Nicola Sturgeon will reveal the Scottish Government’s programme for government today, outlining her policy plans for the next year.
The first minister postponed the unveiling of her government’s legislative programme last week, after agreeing to bring the Scottish Greens into government.
The programme for government is published every year at the beginning of September and sets out the actions the Scottish Government intends to take in the coming year and into the five-year term.
Ms Sturgeon is expected to set out her policy plans in the Scottish Parliament after 2pm this afternoon.
This will be followed by a two-hour debate where opposition MSPs will be able to challenge the SNP leader on her government’s priorities.
What will be in the new programme for government?
The programme for government comes after a power-sharing deal was agreed with the Scottish Greens, giving the party two junior ministers in the government.
The first minister is widely expected to set out plans for a second independence referendum after a draft bill was published shortly before May’s Holyrood election.
The co-operation agreement between the two parties includes securing a referendum within the current parliamentary session “on a specific date to be determined by the Scottish Parliament”.
The document states that if the Covid crisis has passed the “intention is for the referendum to be within the first half of the five-year parliamentary session”.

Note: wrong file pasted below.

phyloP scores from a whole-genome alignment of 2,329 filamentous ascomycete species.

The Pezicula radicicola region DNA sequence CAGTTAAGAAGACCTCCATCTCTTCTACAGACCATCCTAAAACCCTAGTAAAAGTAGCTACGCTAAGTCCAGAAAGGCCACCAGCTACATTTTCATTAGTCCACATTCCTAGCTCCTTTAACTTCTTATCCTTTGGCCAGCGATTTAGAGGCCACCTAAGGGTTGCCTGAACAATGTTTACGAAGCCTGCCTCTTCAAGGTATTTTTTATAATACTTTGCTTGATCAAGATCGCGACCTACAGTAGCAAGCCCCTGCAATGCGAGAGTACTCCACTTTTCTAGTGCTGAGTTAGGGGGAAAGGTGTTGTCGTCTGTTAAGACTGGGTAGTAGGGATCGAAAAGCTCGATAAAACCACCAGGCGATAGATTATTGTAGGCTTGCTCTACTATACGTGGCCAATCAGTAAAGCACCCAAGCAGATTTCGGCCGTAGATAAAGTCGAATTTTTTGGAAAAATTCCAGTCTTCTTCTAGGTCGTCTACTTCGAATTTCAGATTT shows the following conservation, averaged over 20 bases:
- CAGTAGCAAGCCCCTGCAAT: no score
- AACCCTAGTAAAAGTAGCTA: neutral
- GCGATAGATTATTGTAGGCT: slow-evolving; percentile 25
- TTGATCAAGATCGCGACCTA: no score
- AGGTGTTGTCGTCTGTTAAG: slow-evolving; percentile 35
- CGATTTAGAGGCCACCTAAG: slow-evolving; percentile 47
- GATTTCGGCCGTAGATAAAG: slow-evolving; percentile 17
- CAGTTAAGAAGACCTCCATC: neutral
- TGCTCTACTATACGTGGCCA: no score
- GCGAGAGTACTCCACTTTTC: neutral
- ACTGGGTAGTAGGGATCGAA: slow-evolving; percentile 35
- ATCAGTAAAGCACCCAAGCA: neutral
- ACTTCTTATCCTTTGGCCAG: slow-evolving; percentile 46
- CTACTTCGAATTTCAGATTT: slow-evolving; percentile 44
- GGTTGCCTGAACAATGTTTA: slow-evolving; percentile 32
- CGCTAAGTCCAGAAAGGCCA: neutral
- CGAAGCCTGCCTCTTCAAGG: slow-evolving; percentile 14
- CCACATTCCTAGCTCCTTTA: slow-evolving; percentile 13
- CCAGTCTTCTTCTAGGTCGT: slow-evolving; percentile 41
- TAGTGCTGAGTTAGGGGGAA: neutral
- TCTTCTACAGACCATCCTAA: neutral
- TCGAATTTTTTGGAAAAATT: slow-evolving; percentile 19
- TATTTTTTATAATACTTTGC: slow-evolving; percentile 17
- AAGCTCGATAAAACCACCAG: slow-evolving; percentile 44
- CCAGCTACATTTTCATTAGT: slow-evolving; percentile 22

One of the key policies being pursued by the government is to offer free wraparound childcare for the lowest income families in a bid to make it easier for their parents to work, take part in training or study.
A “new vision” for health and social care will also be included in the programme, with the Scottish Government already consulting on plans to establish a new National Care Service.
The transition towards net zero, in response to the climate crisis, is almost certain to feature in the government’s plan, aided by the presence of Greens in government.
Speaking on Tuesday, Ms Sturgeon said she will “secure an economic recovery which is green and fair, and which delivers our ambition to become a net-zero nation”.
Both parties have also committed to reform the Gender Recognition Act (GRA) in the first year of this parliamentary session.
The proposals, which have grown into a far wider discussion around sex and gender, have proven controversial among some women’s rights groups.
What have opposition parties said?
Scottish Conservative leader Douglas Ross said the SNP must “heed warnings” from the businesses community who he claimed are “fearful of the growing influence of the Greens and their extreme economic ideology”.
He called on the first minister to give proposals to rebuild Scotland’s economy “top billing” in her programme for government.
The Highlands and Islands MSP said: “Nicola Sturgeon must avoid at all costs the uncertainty and damage that could stem from shunning the oil and gas industry, punishing car drivers or worst of all, seeking to break up the country in the middle of a crisis”.
Scottish Labour leader Anas Sarwar pushed the two parties to make tackling child poverty one of their priorities for the new term.
He said: “By increasing the Scottish Child Payment to £40, we could wipe out a third of child poverty in Scotland in one move.
“This will transform thousands of lives and it is our best shot at meeting the legally-binding child poverty targets we are set to miss.
“The programme for government must tackle child poverty with the level of ambition and urgency it deserves – anything short of this is a dereliction of duty.”